A wildfire on the grassy east side of the county would move fast and consume a lot of acreage—fire crews would need to move quickly with lots of water, Wittig explained. Whereas, a wildfire would burn hotter and be less accessible on the county’s rockier and more wooded west side.

“The makeup of Travis County is so drastically different that is possesses this kind of unique challenge for us,” he said.

And like the varied geography, each fire department also known as emergency services district, faces its own unique obstacles. For instance, the Pedernales Fire Department has more rural terrain and access to fewer fire hydrants than the West Lake Hills Fire Department, he added.

But while West Lake Hills is closer to the Austin’s core and has more pipes and hydrants to help fight fires, its neighborhoods sit in the midst of “wildland-urban interface,” Swarts said.

Wildland-urban interface occurs when urban or suburban areas border wildland, which is more prone to wildfire.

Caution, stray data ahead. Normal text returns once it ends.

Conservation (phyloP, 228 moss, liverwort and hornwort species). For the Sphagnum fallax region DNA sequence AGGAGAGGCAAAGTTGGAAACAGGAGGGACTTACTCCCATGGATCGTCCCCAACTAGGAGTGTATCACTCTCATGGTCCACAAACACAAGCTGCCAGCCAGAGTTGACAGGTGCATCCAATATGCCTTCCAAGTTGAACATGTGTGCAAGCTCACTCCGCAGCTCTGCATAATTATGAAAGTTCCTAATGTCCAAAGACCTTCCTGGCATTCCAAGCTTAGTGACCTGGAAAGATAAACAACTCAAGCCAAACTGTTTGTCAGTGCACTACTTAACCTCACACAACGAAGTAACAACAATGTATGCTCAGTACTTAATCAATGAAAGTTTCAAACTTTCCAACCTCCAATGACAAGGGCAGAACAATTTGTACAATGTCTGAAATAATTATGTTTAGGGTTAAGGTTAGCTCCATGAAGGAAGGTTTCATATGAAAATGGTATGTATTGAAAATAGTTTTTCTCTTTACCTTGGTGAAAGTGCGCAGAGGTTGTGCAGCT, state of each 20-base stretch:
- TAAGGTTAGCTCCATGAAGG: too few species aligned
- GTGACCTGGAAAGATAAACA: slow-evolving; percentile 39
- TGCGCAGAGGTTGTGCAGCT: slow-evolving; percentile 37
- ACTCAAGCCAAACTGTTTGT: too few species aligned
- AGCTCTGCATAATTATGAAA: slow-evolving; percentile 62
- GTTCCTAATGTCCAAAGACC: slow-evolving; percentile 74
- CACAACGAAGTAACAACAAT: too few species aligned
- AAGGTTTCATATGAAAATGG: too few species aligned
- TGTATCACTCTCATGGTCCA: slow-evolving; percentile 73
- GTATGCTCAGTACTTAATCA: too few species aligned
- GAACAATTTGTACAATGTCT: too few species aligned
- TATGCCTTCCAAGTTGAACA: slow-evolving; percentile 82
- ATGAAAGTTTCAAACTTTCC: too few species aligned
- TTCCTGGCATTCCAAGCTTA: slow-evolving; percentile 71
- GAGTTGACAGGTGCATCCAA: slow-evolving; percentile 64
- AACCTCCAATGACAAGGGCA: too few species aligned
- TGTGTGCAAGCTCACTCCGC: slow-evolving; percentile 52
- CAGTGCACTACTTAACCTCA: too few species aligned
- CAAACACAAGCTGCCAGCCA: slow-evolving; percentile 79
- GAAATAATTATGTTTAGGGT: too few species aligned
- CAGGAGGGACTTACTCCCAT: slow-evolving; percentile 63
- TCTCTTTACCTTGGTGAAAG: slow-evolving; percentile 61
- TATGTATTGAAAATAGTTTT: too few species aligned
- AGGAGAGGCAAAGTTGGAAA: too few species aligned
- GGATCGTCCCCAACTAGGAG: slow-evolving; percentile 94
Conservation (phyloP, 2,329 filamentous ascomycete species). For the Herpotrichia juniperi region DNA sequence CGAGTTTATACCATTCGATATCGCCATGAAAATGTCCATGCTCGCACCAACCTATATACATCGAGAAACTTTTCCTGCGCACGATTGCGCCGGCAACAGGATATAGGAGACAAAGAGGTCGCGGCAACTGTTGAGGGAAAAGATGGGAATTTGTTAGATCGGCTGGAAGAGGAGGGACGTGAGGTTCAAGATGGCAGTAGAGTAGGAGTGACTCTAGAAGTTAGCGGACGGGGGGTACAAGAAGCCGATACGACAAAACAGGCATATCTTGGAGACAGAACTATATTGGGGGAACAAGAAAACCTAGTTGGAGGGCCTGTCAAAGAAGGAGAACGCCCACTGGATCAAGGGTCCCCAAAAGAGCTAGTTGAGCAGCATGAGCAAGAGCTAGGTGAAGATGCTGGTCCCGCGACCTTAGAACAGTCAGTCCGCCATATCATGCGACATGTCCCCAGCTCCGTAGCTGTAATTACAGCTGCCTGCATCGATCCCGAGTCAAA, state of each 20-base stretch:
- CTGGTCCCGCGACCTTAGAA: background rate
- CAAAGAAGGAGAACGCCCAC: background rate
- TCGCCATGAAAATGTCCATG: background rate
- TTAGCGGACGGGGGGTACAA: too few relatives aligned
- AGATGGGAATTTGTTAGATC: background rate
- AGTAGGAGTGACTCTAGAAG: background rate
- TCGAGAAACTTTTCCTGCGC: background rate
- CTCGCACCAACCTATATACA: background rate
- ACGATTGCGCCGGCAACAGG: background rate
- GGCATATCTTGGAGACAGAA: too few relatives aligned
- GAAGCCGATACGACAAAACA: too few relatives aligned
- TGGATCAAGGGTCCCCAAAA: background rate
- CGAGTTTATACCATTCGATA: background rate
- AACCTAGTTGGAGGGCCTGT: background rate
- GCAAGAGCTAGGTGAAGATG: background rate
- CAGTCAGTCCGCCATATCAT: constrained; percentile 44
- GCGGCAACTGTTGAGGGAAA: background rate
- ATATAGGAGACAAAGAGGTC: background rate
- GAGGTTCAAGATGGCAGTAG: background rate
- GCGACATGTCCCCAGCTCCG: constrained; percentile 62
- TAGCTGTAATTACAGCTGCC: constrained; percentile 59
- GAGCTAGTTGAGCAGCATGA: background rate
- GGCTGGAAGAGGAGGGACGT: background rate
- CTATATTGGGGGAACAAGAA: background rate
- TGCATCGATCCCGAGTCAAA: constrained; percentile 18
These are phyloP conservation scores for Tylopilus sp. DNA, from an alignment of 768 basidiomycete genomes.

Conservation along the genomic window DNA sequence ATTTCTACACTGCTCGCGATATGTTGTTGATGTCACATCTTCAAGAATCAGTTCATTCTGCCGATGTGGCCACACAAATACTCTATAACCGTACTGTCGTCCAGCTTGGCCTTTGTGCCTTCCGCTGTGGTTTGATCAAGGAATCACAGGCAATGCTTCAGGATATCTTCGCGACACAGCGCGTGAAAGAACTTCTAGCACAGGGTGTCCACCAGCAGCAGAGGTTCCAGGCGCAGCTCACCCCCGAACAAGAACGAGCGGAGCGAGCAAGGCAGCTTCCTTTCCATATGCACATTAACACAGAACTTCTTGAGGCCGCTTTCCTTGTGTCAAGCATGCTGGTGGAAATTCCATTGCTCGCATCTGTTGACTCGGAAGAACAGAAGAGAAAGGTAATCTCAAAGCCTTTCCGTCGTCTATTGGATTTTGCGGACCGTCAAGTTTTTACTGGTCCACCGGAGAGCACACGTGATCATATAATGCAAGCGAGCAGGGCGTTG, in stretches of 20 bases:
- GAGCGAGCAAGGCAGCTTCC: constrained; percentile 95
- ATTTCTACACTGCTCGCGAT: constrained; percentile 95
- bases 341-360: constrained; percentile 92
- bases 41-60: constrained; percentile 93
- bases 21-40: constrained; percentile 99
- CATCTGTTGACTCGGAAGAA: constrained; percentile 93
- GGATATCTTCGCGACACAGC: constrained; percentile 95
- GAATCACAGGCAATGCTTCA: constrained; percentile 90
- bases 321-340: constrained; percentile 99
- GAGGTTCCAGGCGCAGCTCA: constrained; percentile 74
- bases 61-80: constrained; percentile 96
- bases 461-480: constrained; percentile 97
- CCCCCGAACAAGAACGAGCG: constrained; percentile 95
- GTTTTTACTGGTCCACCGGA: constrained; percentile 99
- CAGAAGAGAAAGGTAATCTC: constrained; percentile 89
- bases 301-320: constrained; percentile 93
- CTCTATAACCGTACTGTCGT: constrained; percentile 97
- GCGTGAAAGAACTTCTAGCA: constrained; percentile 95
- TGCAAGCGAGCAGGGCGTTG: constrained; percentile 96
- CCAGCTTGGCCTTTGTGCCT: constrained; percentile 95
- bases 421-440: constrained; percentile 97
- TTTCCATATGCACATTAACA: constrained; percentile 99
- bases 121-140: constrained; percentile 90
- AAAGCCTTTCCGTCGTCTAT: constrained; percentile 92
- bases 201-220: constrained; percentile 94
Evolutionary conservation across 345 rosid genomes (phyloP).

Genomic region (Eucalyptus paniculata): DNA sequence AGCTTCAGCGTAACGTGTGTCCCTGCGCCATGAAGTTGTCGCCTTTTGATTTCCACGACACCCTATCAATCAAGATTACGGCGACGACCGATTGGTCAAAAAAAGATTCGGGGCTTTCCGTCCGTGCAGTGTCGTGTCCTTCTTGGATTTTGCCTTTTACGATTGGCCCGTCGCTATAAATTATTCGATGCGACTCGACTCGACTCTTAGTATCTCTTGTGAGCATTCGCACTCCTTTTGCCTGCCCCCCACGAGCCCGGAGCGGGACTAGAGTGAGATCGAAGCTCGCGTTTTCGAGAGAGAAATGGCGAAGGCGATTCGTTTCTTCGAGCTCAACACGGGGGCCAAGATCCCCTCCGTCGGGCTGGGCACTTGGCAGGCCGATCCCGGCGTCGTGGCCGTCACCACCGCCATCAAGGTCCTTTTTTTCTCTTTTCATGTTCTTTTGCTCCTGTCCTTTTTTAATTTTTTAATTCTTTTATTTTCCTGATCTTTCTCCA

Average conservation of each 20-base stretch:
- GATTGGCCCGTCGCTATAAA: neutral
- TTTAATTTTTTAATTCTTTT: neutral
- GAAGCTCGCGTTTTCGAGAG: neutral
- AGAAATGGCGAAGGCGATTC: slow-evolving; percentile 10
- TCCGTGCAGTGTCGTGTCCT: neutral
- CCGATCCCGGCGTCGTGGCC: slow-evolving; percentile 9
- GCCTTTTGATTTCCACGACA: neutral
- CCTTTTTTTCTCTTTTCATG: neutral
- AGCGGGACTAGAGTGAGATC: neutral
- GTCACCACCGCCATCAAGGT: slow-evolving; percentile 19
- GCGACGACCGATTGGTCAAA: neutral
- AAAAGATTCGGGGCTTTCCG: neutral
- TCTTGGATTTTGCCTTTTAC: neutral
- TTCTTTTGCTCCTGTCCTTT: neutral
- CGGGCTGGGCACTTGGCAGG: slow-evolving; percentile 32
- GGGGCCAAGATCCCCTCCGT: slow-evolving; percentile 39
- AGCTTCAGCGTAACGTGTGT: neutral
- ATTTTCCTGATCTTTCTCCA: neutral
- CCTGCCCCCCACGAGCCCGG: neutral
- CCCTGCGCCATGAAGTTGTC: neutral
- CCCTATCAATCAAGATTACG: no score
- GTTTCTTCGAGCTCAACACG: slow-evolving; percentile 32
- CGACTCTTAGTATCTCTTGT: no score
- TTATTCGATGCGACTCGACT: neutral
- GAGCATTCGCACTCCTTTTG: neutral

“If a really bad wild-land fire starts in the middle of West Lake Hills, their losses are going to be catastrophic,” Swarts said.

Reducing risk in the wildland-urban interface is a critical aspect of the plan.

“The WUI provides the greatest challenge in wildfire protection and preparedness efforts and is often the source of human-caused fires,” the plan states.

Wittig said one of his biggest challenges is the 4,000 acres of property managed by the Nature Conservancy located within his department’s jurisdiction. Few people touch the land, which makes a fire less likely. However the land is also raw, open and little wildfire mitigation work has been done on it.